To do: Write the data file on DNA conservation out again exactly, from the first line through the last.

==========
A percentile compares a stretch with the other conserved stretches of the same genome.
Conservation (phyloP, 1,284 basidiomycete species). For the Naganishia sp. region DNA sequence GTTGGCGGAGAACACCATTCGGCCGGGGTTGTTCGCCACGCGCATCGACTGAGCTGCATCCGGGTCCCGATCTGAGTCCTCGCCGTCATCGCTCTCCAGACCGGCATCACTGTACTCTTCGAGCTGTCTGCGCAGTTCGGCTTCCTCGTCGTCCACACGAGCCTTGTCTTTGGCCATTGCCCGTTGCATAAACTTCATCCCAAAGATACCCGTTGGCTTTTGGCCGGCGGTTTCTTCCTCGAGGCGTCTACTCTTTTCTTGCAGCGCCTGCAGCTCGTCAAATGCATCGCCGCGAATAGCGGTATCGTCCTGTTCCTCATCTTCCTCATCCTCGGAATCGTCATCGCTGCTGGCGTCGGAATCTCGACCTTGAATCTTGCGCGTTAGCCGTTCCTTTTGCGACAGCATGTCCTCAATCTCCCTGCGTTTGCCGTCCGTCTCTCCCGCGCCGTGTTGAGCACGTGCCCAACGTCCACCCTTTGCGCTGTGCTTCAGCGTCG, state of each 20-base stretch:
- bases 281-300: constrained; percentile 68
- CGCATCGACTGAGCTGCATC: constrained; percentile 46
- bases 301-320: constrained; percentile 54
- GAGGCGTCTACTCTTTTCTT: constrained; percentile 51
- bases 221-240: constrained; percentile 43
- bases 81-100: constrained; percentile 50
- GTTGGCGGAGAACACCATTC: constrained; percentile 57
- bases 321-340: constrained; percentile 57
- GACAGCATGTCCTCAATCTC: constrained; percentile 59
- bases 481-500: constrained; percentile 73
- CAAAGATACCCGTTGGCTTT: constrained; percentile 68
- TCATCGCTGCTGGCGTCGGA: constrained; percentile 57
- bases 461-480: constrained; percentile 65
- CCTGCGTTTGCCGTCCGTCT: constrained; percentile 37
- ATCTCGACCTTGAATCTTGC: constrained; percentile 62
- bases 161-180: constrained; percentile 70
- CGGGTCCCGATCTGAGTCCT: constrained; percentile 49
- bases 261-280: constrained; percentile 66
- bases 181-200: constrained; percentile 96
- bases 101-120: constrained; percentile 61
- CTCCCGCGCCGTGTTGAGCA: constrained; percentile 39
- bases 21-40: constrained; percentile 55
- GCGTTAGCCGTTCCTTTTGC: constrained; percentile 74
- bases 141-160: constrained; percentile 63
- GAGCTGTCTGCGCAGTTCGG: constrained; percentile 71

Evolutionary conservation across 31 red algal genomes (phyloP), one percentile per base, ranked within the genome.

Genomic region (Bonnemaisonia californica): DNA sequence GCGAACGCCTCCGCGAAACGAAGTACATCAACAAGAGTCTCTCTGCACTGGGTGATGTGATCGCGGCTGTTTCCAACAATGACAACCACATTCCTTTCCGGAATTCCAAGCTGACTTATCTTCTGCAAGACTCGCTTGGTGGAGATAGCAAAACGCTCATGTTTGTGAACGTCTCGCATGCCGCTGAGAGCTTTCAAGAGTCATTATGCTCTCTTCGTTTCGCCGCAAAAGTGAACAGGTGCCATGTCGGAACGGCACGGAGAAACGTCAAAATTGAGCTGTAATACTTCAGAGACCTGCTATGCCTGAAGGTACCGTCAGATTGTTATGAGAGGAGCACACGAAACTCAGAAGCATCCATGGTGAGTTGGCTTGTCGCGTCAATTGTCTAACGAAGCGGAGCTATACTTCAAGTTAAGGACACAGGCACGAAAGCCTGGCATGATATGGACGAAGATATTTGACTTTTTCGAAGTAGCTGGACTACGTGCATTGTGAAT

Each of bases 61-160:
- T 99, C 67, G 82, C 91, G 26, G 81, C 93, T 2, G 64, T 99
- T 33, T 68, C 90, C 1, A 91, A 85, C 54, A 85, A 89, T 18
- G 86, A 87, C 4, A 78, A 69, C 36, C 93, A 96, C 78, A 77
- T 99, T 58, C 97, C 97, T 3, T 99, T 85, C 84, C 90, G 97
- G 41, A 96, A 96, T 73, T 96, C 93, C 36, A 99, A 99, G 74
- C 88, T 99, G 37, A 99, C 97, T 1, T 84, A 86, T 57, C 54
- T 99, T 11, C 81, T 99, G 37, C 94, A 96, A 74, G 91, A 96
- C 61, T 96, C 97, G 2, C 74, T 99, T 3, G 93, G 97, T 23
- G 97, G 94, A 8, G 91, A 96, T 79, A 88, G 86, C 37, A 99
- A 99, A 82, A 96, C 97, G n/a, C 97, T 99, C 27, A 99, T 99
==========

A percentile compares a stretch with the other conserved stretches of the same genome.
Conservation (phyloP, 1,284 basidiomycete species). For the Naganishia sp. region DNA sequence GTTGGCGGAGAACACCATTCGGCCGGGGTTGTTCGCCACGCGCATCGACTGAGCTGCATCCGGGTCCCGATCTGAGTCCTCGCCGTCATCGCTCTCCAGACCGGCATCACTGTACTCTTCGAGCTGTCTGCGCAGTTCGGCTTCCTCGTCGTCCACACGAGCCTTGTCTTTGGCCATTGCCCGTTGCATAAACTTCATCCCAAAGATACCCGTTGGCTTTTGGCCGGCGGTTTCTTCCTCGAGGCGTCTACTCTTTTCTTGCAGCGCCTGCAGCTCGTCAAATGCATCGCCGCGAATAGCGGTATCGTCCTGTTCCTCATCTTCCTCATCCTCGGAATCGTCATCGCTGCTGGCGTCGGAATCTCGACCTTGAATCTTGCGCGTTAGCCGTTCCTTTTGCGACAGCATGTCCTCAATCTCCCTGCGTTTGCCGTCCGTCTCTCCCGCGCCGTGTTGAGCACGTGCCCAACGTCCACCCTTTGCGCTGTGCTTCAGCGTCG, state of each 20-base stretch:
- bases 281-300: constrained; percentile 68
- CGCATCGACTGAGCTGCATC: constrained; percentile 46
- bases 301-320: constrained; percentile 54
- GAGGCGTCTACTCTTTTCTT: constrained; percentile 51
- bases 221-240: constrained; percentile 43
- bases 81-100: constrained; percentile 50
- GTTGGCGGAGAACACCATTC: constrained; percentile 57
- bases 321-340: constrained; percentile 57
- GACAGCATGTCCTCAATCTC: constrained; percentile 59
- bases 481-500: constrained; percentile 73
- CAAAGATACCCGTTGGCTTT: constrained; percentile 68
- TCATCGCTGCTGGCGTCGGA: constrained; percentile 57
- bases 461-480: constrained; percentile 65
- CCTGCGTTTGCCGTCCGTCT: constrained; percentile 37
- ATCTCGACCTTGAATCTTGC: constrained; percentile 62
- bases 161-180: constrained; percentile 70
- CGGGTCCCGATCTGAGTCCT: constrained; percentile 49
- bases 261-280: constrained; percentile 66
- bases 181-200: constrained; percentile 96
- bases 101-120: constrained; percentile 61
- CTCCCGCGCCGTGTTGAGCA: constrained; percentile 39
- bases 21-40: constrained; percentile 55
- GCGTTAGCCGTTCCTTTTGC: constrained; percentile 74
- bases 141-160: constrained; percentile 63
- GAGCTGTCTGCGCAGTTCGG: constrained; percentile 71

Evolutionary conservation across 31 red algal genomes (phyloP), one percentile per base, ranked within the genome.

Genomic region (Bonnemaisonia californica): DNA sequence GCGAACGCCTCCGCGAAACGAAGTACATCAACAAGAGTCTCTCTGCACTGGGTGATGTGATCGCGGCTGTTTCCAACAATGACAACCACATTCCTTTCCGGAATTCCAAGCTGACTTATCTTCTGCAAGACTCGCTTGGTGGAGATAGCAAAACGCTCATGTTTGTGAACGTCTCGCATGCCGCTGAGAGCTTTCAAGAGTCATTATGCTCTCTTCGTTTCGCCGCAAAAGTGAACAGGTGCCATGTCGGAACGGCACGGAGAAACGTCAAAATTGAGCTGTAATACTTCAGAGACCTGCTATGCCTGAAGGTACCGTCAGATTGTTATGAGAGGAGCACACGAAACTCAGAAGCATCCATGGTGAGTTGGCTTGTCGCGTCAATTGTCTAACGAAGCGGAGCTATACTTCAAGTTAAGGACACAGGCACGAAAGCCTGGCATGATATGGACGAAGATATTTGACTTTTTCGAAGTAGCTGGACTACGTGCATTGTGAAT

Each of bases 61-160:
- T 99, C 67, G 82, C 91, G 26, G 81, C 93, T 2, G 64, T 99
- T 33, T 68, C 90, C 1, A 91, A 85, C 54, A 85, A 89, T 18
- G 86, A 87, C 4, A 78, A 69, C 36, C 93, A 96, C 78, A 77
- T 99, T 58, C 97, C 97, T 3, T 99, T 85, C 84, C 90, G 97
- G 41, A 96, A 96, T 73, T 96, C 93, C 36, A 99, A 99, G 74
- C 88, T 99, G 37, A 99, C 97, T 1, T 84, A 86, T 57, C 54
- T 99, T 11, C 81, T 99, G 37, C 94, A 96, A 74, G 91, A 96
- C 61, T 96, C 97, G 2, C 74, T 99, T 3, G 93, G 97, T 23
- G 97, G 94, A 8, G 91, A 96, T 79, A 88, G 86, C 37, A 99
- A 99, A 82, A 96, C 97, G n/a, C 97, T 99, C 27, A 99, T 99